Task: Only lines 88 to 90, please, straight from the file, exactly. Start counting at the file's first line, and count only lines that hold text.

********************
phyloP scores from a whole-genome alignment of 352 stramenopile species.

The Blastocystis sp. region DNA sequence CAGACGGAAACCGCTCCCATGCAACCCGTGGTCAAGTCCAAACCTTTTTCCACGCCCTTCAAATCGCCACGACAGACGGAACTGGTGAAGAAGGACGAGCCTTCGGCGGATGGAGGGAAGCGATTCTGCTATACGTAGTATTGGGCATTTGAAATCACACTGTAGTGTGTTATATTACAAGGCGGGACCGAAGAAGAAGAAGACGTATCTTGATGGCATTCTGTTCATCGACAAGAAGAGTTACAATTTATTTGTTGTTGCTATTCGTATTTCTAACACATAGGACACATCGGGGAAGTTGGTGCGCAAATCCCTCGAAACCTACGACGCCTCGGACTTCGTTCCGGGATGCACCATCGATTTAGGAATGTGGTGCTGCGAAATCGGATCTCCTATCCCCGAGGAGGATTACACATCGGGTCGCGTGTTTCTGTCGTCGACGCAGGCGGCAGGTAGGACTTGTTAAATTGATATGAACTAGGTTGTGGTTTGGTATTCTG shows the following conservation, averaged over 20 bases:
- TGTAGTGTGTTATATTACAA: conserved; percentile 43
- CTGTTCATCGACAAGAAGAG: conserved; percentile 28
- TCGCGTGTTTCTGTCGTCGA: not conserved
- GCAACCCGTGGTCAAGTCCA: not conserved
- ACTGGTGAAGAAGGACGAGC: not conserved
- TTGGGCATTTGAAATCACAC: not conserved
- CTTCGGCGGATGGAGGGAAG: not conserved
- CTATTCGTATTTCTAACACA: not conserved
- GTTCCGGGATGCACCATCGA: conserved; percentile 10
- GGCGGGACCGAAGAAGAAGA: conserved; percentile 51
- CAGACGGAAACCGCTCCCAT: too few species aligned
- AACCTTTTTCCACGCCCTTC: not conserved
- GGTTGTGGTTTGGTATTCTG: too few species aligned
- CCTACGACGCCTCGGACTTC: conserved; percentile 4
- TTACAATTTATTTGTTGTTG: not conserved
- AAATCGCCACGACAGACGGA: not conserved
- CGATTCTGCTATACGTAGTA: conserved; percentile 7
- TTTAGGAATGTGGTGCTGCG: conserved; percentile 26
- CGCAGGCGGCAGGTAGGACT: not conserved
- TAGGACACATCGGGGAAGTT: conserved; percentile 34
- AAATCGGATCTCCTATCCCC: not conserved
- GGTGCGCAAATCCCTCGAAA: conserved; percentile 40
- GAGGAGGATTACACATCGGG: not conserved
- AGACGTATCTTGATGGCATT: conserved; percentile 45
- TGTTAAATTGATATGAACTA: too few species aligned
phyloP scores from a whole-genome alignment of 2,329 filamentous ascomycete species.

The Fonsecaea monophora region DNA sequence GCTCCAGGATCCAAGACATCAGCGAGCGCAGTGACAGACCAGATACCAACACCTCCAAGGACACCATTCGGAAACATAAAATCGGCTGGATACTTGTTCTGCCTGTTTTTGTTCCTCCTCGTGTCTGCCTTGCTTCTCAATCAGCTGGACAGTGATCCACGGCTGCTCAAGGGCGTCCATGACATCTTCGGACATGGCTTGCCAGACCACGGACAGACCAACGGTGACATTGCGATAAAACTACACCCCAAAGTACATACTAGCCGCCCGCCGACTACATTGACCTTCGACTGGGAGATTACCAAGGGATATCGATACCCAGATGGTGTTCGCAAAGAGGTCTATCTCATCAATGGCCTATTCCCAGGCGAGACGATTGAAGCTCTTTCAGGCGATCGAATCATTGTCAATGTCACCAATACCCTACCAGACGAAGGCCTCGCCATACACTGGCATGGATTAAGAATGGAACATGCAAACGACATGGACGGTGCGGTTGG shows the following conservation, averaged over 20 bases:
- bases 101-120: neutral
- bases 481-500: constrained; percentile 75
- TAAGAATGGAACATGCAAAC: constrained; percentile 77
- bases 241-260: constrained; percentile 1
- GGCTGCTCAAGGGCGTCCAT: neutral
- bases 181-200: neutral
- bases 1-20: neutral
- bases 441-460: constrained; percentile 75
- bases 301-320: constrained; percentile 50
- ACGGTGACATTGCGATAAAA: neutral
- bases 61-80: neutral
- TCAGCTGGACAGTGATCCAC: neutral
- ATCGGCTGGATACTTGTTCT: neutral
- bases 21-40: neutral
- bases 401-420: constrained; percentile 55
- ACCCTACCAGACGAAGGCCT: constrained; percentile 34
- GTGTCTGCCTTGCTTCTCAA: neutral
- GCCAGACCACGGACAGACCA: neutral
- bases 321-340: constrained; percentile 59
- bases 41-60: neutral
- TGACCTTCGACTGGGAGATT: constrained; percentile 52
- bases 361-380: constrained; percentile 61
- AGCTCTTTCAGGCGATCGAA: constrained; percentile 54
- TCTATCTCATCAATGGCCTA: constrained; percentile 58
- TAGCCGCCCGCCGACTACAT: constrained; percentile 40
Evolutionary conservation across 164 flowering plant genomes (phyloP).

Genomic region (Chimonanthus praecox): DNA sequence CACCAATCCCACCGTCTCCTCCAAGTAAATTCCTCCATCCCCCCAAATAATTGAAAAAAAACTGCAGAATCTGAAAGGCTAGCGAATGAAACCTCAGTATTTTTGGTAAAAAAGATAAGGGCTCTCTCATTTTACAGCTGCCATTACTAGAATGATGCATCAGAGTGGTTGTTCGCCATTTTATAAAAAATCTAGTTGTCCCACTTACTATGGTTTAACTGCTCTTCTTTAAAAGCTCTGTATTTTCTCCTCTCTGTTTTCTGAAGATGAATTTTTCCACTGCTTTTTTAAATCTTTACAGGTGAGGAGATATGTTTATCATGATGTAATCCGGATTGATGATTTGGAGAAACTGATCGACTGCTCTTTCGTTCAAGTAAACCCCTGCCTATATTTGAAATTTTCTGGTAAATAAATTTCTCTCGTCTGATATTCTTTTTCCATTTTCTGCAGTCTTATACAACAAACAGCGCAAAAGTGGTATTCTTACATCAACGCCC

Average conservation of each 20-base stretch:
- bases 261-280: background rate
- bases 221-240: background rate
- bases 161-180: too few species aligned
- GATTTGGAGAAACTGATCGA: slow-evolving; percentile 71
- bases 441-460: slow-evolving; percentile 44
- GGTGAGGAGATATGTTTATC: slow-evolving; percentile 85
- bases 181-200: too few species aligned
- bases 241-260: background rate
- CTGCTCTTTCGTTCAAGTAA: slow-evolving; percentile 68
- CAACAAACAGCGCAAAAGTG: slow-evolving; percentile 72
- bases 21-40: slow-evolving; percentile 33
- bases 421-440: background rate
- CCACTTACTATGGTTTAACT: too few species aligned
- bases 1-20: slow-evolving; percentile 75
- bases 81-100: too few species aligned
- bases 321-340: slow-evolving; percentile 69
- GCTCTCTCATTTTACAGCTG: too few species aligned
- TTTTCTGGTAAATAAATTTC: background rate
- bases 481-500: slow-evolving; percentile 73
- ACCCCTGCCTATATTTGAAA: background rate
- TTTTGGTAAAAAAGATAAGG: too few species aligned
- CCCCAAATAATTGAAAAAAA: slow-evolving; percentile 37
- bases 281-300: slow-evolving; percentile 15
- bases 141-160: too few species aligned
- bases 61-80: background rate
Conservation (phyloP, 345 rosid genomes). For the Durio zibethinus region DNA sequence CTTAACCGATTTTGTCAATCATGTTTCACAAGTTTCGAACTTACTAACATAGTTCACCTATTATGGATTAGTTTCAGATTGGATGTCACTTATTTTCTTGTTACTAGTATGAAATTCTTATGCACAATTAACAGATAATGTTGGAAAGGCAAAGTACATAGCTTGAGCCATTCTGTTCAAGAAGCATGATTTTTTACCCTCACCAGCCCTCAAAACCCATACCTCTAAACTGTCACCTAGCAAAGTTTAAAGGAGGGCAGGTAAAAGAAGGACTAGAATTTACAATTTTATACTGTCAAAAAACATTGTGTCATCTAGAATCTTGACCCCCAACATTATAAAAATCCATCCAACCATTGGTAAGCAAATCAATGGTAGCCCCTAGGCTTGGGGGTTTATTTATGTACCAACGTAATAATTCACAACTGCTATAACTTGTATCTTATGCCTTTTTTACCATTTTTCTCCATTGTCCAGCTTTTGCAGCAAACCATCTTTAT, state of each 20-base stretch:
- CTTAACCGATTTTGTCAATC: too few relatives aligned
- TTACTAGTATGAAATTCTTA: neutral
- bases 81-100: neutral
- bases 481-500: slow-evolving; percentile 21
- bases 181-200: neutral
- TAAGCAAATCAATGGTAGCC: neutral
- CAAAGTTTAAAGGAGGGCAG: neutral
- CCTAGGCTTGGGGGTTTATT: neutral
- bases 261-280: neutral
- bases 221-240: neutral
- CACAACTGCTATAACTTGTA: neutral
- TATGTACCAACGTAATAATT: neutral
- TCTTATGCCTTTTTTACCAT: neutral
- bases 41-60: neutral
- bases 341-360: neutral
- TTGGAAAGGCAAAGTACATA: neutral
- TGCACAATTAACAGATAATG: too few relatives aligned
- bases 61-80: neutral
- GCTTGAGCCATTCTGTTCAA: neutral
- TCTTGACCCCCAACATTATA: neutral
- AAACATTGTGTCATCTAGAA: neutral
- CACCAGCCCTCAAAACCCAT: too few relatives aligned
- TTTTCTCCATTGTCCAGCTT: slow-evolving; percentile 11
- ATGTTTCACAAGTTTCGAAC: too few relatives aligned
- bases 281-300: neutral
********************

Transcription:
- bases 181-200: neutral
- TAAGCAAATCAATGGTAGCC: neutral
- CAAAGTTTAAAGGAGGGCAG: neutral